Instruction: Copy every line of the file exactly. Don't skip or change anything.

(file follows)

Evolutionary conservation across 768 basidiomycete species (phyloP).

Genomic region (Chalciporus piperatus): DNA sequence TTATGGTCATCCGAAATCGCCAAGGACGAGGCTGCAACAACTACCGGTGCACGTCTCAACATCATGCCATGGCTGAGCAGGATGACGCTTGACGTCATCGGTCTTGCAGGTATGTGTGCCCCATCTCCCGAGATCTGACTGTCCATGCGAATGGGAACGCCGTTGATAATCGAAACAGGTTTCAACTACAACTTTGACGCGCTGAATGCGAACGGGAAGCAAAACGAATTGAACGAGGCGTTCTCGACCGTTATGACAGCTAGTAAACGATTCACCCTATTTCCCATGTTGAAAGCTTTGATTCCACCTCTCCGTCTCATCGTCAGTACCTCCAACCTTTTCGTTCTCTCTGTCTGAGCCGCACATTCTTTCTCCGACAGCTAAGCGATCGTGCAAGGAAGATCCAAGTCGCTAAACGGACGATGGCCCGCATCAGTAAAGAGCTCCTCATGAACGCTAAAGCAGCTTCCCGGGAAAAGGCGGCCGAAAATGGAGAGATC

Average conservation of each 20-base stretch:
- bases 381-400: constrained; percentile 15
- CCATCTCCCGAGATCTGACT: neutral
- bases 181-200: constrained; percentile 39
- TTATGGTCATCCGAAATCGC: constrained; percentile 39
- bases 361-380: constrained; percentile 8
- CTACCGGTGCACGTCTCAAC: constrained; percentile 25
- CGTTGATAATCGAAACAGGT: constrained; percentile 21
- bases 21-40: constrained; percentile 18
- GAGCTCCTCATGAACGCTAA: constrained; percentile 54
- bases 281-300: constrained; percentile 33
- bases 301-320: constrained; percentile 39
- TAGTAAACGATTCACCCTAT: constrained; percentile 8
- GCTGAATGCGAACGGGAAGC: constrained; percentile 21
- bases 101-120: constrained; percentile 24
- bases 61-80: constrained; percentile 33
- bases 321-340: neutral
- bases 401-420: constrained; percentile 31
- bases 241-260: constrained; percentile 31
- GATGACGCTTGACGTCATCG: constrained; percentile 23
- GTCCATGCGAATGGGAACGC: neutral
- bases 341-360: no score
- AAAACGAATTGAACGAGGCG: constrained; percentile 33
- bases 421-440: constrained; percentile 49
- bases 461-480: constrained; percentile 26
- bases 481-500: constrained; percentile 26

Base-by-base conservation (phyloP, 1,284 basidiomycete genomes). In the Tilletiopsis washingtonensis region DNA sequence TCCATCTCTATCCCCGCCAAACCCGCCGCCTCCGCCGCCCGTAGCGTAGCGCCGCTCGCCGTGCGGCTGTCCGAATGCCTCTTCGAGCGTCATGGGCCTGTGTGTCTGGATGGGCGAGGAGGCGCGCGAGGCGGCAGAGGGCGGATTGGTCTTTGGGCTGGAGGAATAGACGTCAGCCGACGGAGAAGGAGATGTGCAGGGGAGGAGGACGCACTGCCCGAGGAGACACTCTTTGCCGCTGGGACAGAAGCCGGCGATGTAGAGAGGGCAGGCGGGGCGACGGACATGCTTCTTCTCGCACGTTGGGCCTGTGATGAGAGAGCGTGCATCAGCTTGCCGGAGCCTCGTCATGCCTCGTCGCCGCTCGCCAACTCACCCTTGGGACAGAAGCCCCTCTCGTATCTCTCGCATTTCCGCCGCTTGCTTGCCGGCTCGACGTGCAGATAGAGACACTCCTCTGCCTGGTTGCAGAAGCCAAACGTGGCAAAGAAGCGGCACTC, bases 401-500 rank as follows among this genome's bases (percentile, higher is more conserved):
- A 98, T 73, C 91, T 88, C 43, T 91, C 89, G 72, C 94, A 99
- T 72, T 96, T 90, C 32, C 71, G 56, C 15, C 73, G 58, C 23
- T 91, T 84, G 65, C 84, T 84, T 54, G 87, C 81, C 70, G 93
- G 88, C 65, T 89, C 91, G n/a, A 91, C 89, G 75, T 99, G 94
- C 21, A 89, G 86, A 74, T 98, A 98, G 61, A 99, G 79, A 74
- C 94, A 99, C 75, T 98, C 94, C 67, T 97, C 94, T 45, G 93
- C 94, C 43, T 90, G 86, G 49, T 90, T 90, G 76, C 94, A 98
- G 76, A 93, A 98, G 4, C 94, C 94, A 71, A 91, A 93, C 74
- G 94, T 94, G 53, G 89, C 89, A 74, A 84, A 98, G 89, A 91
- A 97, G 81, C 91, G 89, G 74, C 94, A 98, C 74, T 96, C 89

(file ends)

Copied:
Evolutionary conservation across 768 basidiomycete species (phyloP).

Genomic region (Chalciporus piperatus): DNA sequence TTATGGTCATCCGAAATCGCCAAGGACGAGGCTGCAACAACTACCGGTGCACGTCTCAACATCATGCCATGGCTGAGCAGGATGACGCTTGACGTCATCGGTCTTGCAGGTATGTGTGCCCCATCTCCCGAGATCTGACTGTCCATGCGAATGGGAACGCCGTTGATAATCGAAACAGGTTTCAACTACAACTTTGACGCGCTGAATGCGAACGGGAAGCAAAACGAATTGAACGAGGCGTTCTCGACCGTTATGACAGCTAGTAAACGATTCACCCTATTTCCCATGTTGAAAGCTTTGATTCCACCTCTCCGTCTCATCGTCAGTACCTCCAACCTTTTCGTTCTCTCTGTCTGAGCCGCACATTCTTTCTCCGACAGCTAAGCGATCGTGCAAGGAAGATCCAAGTCGCTAAACGGACGATGGCCCGCATCAGTAAAGAGCTCCTCATGAACGCTAAAGCAGCTTCCCGGGAAAAGGCGGCCGAAAATGGAGAGATC

Average conservation of each 20-base stretch:
- bases 381-400: constrained; percentile 15
- CCATCTCCCGAGATCTGACT: neutral
- bases 181-200: constrained; percentile 39
- TTATGGTCATCCGAAATCGC: constrained; percentile 39
- bases 361-380: constrained; percentile 8
- CTACCGGTGCACGTCTCAAC: constrained; percentile 25
- CGTTGATAATCGAAACAGGT: constrained; percentile 21
- bases 21-40: constrained; percentile 18
- GAGCTCCTCATGAACGCTAA: constrained; percentile 54
- bases 281-300: constrained; percentile 33
- bases 301-320: constrained; percentile 39
- TAGTAAACGATTCACCCTAT: constrained; percentile 8
- GCTGAATGCGAACGGGAAGC: constrained; percentile 21
- bases 101-120: constrained; percentile 24
- bases 61-80: constrained; percentile 33
- bases 321-340: neutral
- bases 401-420: constrained; percentile 31
- bases 241-260: constrained; percentile 31
- GATGACGCTTGACGTCATCG: constrained; percentile 23
- GTCCATGCGAATGGGAACGC: neutral
- bases 341-360: no score
- AAAACGAATTGAACGAGGCG: constrained; percentile 33
- bases 421-440: constrained; percentile 49
- bases 461-480: constrained; percentile 26
- bases 481-500: constrained; percentile 26

Base-by-base conservation (phyloP, 1,284 basidiomycete genomes). In the Tilletiopsis washingtonensis region DNA sequence TCCATCTCTATCCCCGCCAAACCCGCCGCCTCCGCCGCCCGTAGCGTAGCGCCGCTCGCCGTGCGGCTGTCCGAATGCCTCTTCGAGCGTCATGGGCCTGTGTGTCTGGATGGGCGAGGAGGCGCGCGAGGCGGCAGAGGGCGGATTGGTCTTTGGGCTGGAGGAATAGACGTCAGCCGACGGAGAAGGAGATGTGCAGGGGAGGAGGACGCACTGCCCGAGGAGACACTCTTTGCCGCTGGGACAGAAGCCGGCGATGTAGAGAGGGCAGGCGGGGCGACGGACATGCTTCTTCTCGCACGTTGGGCCTGTGATGAGAGAGCGTGCATCAGCTTGCCGGAGCCTCGTCATGCCTCGTCGCCGCTCGCCAACTCACCCTTGGGACAGAAGCCCCTCTCGTATCTCTCGCATTTCCGCCGCTTGCTTGCCGGCTCGACGTGCAGATAGAGACACTCCTCTGCCTGGTTGCAGAAGCCAAACGTGGCAAAGAAGCGGCACTC, bases 401-500 rank as follows among this genome's bases (percentile, higher is more conserved):
- A 98, T 73, C 91, T 88, C 43, T 91, C 89, G 72, C 94, A 99
- T 72, T 96, T 90, C 32, C 71, G 56, C 15, C 73, G 58, C 23
- T 91, T 84, G 65, C 84, T 84, T 54, G 87, C 81, C 70, G 93
- G 88, C 65, T 89, C 91, G n/a, A 91, C 89, G 75, T 99, G 94
- C 21, A 89, G 86, A 74, T 98, A 98, G 61, A 99, G 79, A 74
- C 94, A 99, C 75, T 98, C 94, C 67, T 97, C 94, T 45, G 93
- C 94, C 43, T 90, G 86, G 49, T 90, T 90, G 76, C 94, A 98
- G 76, A 93, A 98, G 4, C 94, C 94, A 71, A 91, A 93, C 74
- G 94, T 94, G 53, G 89, C 89, A 74, A 84, A 98, G 89, A 91
- A 97, G 81, C 91, G 89, G 74, C 94, A 98, C 74, T 96, C 89